Ever since Diego Rodriguez-V, employee at de Luna Jewlers in downtown Davis, was a little boy, his family remembered their deceased loved ones by celebrating Día de los Muertos, translated to Day of the Dead.
“We take a picture of a dead family member, make an altar for them and make their favorite meal,” said Rodriguez-V, as he showed traditional Mexican calavera (skull) art pieces on display at de Luna Jewelers.
Día de los Muertos is a traditional Mexican holiday that is celebrated Nov. 1 and 2 as a way to honor those that have passed. Instead of being a somber holiday, Día de los Muertos is a day to remember and celebrate the lives of family members that are no longer here.
For the first time, Día de los Muertos will be celebrated at the Davis Cemetery on Oct. 29 from 1 p.m. to 3 p.m.
“For two years we’ve been planning this event, trying to get as many people involved as possible,” said Joe Finkleman, Davis Cemetery community outreach director and landscape designer.
The Davis Cemetery partnered with Slow Food Yolo, an advocacy group that promotes local food producers and vendors, to create the event as a way to expand and explore different cultures that people in Davis may not be familiar with.
“It seemed like a natural way to come together because Slow Food Yolo is all about expanding people’s food traditions and Day of the Dead has very strong food traditions,” said Davis Cemetery office manager Susan Finkleman. “It was a real natural way to bring the cemetery, food and expanding cultures into one event.”
The holiday is traditional in Mexican culture and is connected to All Saints Day and All Souls Day. A variety of cultures have holidays that celebrate the connection between the living and the dead, and it’s a strong expression of culture and spirituality, Joe explained.
“It’s a holiday that isn’t well-known in Davis, and we want to develop interest and educate the public about what Day of the Dead is,” Susan said.
People are encouraged to bring a picnic and a colorful blanket to the celebration. The event will include a live mariachi band, Mariachi Tonantzin, free Mexican hot chocolate and pan de muerte or “bread of the dead.”
Assistant deputy to Yolo County Supervisor Jim Provenza Sandra Rodriguez will design a traditional Day of the Dead altar, which will be on display at the celebration. Altars are decorated with marigolds, candles, food, pictures and everyday items that represent the person being celebrated.
“We set up the altar as if [the deceased] were there with us,” Rodriguez-V said.
For picnic supplies, the Davis Farmers Market is a good place to load up on fresh produce and food to bring to the event because it coincides with Slow Food Yolo’s mission of eating and supporting local food, Susan said .
Cool Davis, a local initiative trying to make Davis a greener city, recently awarded the Davis Cemetery with a Climate Solution Award for being environmentally friendly. Not only is the cemetery a certified wildlife habitat, but it’s also the first and only cemetery in California to offer “green” burials.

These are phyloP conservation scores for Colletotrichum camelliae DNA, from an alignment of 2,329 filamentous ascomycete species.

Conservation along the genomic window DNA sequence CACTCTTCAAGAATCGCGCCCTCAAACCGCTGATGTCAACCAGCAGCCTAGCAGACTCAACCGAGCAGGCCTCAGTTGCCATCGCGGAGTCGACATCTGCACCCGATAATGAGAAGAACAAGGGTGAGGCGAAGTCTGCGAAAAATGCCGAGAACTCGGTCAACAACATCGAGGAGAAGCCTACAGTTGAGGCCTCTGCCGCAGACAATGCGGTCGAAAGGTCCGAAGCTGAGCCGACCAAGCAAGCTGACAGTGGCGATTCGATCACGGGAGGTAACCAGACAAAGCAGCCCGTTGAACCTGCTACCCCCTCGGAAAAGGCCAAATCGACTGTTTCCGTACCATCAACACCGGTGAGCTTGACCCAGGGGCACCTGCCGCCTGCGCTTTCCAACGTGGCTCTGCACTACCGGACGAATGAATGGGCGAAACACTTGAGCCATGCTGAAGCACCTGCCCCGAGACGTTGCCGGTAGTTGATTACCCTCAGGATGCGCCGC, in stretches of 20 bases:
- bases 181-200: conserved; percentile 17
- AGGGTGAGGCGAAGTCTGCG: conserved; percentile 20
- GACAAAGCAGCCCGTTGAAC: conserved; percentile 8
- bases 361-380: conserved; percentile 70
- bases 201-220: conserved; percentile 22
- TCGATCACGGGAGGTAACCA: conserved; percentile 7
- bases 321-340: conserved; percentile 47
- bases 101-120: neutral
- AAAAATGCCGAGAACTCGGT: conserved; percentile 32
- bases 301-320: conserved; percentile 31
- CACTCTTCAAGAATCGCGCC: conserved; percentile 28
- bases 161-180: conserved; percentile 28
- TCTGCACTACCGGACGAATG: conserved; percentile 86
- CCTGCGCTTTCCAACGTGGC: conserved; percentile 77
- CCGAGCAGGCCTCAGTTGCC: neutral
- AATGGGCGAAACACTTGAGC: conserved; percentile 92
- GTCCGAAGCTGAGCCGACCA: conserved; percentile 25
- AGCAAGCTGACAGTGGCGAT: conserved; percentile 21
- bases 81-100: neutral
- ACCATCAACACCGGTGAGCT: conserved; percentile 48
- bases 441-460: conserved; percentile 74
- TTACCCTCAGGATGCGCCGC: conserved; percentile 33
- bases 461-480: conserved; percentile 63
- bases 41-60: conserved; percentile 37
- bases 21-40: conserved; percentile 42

The Finklemans are working to make the cemetery a place for all types of activities and events, and the Day of the Dead celebration is a step towards that goal.
“We’re reversing a long-standing trend, which has been to shut your eyes and turn the other way when it comes to cemeteries,” Susan said. “We’re going back to the 19th century notion that death is an integral part of the life cycle and that a cemetery is a wonderful community resource; it’s a place to walk, do art and reflect.”
The Davis Cemetery is more than just a cemetery. With diverse plant and animal life, scent gardens and water features, the cemetery celebrates all aspects of life.
Day of the Dead is a family event and all members of the community are encouraged to come experience the culture that surrounds the holiday.
To experience everything the celebration has to offer, bring a mug for the Mexican hot chocolate, a picnic and a blanket but don’t bring alcohol.
“Come get your feet wet,” Susan said.
Since it’s Halloween weekend, children are welcome to wear costumes.
“One hundred years ago people would come to a cemetery, spread a picnic and enjoy an afternoon because it was a park-like setting,” Joe said.
“It’s not a sad place,” Joe said. “It’s going to be fun, different and it’s going to have a certain reality and veracity that you don’t find in a lot of places.”
To help give the cemetery an idea of how much Mexican hot chocolate and pan de muertos to have, please RSVP to firstname.lastname@example.org or www.slowfoodyolo.com. The Davis Cemetery is located at 820 Pole Line Road.
CASEY SPECHT can be reached at email@example.com.